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FAQs - Victim Witness

Changes to a police report - How can I drop charges against someone, make additions to a police report, or correct errors on a report?

To make changes, corrections or additions to a police report, contact the officer who took the report.  If that is impossible, you may contact the appropriate law enforcement agency to request that a supplemental report be made. 

What is the difference between restitution and Crime Victim Compensation?

Restitution is something the defendant is ordered to pay to the victim, upon sentencing by the judge in the case. Often, court cases take some time to be resolved and for the defendant to be sentenced. In addition, the defendant may only pay very small amounts every month toward their restitution. For all of these reasons, it sometimes takes a while for the victim to receive any restitution monies.

Can I obtain restitution for things such as pain, suffering, and mental anguish?

Not through the criminal justice system.  Restitution is ordered for out of pocket expenses directly related to the crime.  If you want to seek compensation for pain and suffering, you may wish to file a civil suit.  However, neither the Victim Witness Unit or the District Attorney’s Office can advise you in such a matter. (SEE RESTITUTION)

Are there restitution laws in Colorado?

According to Colorado law, defendants may be ordered to pay restitution to the victim upon sentencing by the judge in the case. Victims can be reimbursed for damages or losses suffered as a result of a crime, provided the judge orders the defendant to pay restitution. To request restitution, a victim must furnish information about repair costs, medical bills, or the value of items that have been stolen and not recovered. The Deputy District Attorney gives this information to the judge who orders the defendant to pay restitution.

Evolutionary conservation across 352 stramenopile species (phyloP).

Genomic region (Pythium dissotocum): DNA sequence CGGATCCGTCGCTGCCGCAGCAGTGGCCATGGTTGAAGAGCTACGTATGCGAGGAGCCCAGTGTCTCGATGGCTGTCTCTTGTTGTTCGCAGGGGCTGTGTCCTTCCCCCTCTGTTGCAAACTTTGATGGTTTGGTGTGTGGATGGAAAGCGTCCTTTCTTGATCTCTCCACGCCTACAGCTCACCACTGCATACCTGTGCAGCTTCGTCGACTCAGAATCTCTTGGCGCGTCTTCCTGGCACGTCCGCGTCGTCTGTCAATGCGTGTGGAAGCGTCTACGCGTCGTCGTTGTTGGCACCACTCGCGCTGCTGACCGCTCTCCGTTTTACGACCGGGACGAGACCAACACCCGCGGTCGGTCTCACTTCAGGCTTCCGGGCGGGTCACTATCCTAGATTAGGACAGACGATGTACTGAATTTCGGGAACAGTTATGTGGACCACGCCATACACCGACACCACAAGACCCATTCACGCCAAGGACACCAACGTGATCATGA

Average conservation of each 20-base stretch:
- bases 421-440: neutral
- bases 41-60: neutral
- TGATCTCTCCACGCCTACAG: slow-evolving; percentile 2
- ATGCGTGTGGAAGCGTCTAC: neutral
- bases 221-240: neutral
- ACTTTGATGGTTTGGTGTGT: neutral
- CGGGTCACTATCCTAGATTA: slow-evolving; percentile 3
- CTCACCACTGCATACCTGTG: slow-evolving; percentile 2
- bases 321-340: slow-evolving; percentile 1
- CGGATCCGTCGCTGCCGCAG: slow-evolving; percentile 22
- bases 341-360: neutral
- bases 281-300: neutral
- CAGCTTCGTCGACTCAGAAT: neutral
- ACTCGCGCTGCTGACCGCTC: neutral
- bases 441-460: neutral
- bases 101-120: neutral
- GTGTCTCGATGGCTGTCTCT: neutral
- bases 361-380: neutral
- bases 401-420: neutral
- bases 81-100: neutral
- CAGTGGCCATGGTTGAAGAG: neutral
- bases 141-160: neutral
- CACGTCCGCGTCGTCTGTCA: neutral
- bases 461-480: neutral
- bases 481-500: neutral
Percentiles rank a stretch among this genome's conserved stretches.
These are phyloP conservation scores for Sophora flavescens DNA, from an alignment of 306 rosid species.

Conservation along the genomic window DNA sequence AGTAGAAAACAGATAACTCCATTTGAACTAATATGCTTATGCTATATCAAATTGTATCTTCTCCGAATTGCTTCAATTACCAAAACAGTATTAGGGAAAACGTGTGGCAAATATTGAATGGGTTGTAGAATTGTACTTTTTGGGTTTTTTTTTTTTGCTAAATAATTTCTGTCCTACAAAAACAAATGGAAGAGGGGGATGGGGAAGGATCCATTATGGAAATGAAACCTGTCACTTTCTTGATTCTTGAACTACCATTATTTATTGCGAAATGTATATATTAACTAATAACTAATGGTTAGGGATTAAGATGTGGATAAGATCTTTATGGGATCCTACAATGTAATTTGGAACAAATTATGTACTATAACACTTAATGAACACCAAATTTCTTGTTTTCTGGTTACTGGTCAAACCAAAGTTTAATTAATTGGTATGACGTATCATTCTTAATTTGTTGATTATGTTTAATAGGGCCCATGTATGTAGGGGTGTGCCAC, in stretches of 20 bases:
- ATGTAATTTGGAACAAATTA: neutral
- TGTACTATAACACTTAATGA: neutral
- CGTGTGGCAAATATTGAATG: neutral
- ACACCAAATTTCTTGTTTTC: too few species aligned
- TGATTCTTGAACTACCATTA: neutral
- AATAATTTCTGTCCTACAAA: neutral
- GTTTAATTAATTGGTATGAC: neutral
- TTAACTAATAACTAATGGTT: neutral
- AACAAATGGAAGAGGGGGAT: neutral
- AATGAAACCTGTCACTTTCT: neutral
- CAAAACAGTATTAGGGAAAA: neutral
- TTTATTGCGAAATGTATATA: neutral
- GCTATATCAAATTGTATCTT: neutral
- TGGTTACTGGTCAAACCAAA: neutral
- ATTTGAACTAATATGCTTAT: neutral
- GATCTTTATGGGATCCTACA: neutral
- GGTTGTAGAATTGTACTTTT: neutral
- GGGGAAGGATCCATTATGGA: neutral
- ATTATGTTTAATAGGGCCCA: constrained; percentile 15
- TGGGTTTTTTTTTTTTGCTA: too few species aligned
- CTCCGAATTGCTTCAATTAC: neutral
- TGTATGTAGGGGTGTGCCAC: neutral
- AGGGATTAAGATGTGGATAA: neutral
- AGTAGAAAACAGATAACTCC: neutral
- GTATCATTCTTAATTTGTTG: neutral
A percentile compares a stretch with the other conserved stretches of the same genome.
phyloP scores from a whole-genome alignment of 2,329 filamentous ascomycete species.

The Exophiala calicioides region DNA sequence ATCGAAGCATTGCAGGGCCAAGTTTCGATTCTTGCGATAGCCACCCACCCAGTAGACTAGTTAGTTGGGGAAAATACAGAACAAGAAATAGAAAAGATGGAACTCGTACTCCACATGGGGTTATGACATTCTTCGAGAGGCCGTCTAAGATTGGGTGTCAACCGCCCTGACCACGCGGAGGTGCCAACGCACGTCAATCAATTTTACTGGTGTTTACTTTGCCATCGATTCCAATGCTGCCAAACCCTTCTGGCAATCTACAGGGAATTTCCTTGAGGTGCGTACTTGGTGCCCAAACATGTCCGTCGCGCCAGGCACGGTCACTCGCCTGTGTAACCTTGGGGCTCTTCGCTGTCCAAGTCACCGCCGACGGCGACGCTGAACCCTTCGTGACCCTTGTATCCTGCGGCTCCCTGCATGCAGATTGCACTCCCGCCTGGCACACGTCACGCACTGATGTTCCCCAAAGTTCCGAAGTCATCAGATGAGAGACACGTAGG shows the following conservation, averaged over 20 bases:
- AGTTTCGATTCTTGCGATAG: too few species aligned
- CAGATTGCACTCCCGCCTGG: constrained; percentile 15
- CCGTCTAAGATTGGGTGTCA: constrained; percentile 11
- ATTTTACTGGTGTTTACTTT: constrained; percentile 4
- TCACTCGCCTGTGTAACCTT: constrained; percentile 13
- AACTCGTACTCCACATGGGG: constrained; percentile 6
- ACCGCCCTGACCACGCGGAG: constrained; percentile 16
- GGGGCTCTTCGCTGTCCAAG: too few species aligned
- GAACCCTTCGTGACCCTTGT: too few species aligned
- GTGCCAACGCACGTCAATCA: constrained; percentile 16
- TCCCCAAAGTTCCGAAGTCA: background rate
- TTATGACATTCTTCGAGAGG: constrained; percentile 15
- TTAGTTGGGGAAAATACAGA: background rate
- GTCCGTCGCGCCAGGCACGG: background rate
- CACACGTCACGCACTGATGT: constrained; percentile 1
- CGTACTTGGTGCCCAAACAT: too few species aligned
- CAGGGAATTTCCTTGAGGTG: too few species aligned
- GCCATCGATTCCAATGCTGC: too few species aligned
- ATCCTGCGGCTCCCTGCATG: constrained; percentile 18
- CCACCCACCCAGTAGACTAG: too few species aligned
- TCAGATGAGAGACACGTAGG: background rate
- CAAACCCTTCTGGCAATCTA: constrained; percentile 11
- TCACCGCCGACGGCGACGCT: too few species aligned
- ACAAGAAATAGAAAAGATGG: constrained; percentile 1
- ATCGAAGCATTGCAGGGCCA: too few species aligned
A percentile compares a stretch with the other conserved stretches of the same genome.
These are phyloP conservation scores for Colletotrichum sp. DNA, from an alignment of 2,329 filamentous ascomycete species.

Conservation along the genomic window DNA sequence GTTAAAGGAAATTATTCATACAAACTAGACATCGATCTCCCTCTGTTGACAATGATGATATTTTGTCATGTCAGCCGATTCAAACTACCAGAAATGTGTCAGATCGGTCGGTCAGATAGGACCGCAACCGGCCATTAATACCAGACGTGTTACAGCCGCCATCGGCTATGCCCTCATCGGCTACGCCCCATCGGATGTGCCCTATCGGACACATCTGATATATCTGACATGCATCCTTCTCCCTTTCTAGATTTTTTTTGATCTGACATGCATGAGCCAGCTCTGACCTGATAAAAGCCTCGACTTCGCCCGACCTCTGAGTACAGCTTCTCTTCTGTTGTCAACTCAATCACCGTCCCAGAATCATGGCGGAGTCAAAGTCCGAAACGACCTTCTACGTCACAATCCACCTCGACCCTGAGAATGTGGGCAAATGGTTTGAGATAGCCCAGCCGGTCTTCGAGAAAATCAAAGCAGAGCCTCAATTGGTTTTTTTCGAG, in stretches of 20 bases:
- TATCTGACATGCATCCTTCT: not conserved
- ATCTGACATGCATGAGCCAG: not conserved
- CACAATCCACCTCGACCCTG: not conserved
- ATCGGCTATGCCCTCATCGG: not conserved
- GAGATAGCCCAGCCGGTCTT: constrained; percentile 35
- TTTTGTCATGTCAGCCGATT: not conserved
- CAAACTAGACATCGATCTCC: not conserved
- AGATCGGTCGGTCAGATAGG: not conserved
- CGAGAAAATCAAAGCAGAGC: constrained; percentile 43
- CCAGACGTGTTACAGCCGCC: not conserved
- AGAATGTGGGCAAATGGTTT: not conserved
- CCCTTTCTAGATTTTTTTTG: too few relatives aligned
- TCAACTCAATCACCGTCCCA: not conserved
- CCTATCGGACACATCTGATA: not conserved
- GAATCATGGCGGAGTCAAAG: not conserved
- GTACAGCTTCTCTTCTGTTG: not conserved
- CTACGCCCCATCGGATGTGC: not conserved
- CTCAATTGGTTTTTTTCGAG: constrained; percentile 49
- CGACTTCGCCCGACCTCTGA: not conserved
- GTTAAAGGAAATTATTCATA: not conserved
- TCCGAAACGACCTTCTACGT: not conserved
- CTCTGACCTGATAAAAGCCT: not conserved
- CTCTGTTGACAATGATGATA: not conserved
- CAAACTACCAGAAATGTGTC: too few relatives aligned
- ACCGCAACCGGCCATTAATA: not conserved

I was subpoenaed by the defendant, not the prosecutor. Does this change anything?

Our Victim Witness Unit helps witnesses that the Prosecutor's office subpoenas to court, not witnesses whom the defendant subpoenas.  If you are subpoenaed by the Defense you should contact them regarding testifying dates and times.

How could the defendant plead "not guilty?" I saw him/her do it, he/she confessed.

In our justice system, defendants are presumed innocent until proven guilty in a court of law.  Almost all defendants plead "not guilty" when charged with a crime.  They may decide to change their plea after talking with a lawyer, or they may decide to go to trial and require that the State prove them guilty beyond a reasonable doubt.

What is a subpoena?

A subpoena is a court order directing you to appear in court at a particular time and place. It may be delivered by mail or in person. It does not mean that you are charged with a crime.  Its purpose is to bring you to court to testify.  Usually you are notified in advance of the court date. If you change your address or telephone number, immediately notify the Victim Witness Unit of the District Attorney’s Office at (970) 247-8850 or (800) 835-8522. We may need to contact you if there is a change in the date or time you are to appear.

What if someone threatens me, as a witness?

Someone who unlawfully threatens witnesses is obstructing justice and committing a crime. If someone threatens you, call law enforcement:  the investigating officer or the police immediately. In an emergency situation, call 911. Do so as soon as possible so that threats can be documented and appropriate action taken. After calling the police, please call the Victim Witness Unit or Deputy District Attorney assigned to the case.

What if the defense attorney or defense investigator contacts me?

It is always your choice who you speak with or whether you speak to anyone about the case. If you have any concerns about talking with anyone (lawyers, investigators, etc.), or concerns as to who someone is you should contact the Victim Witness Unit or Deputy District Attorney assigned to the case.

Why am I a witness? I didn't see the crime occur.

Witnesses are not limited to "eye witnesses". You may have seen or heard the crime happen or may know something about it. You may also know something about a piece of evidence, or may know something that contradicts another witness' testimony.

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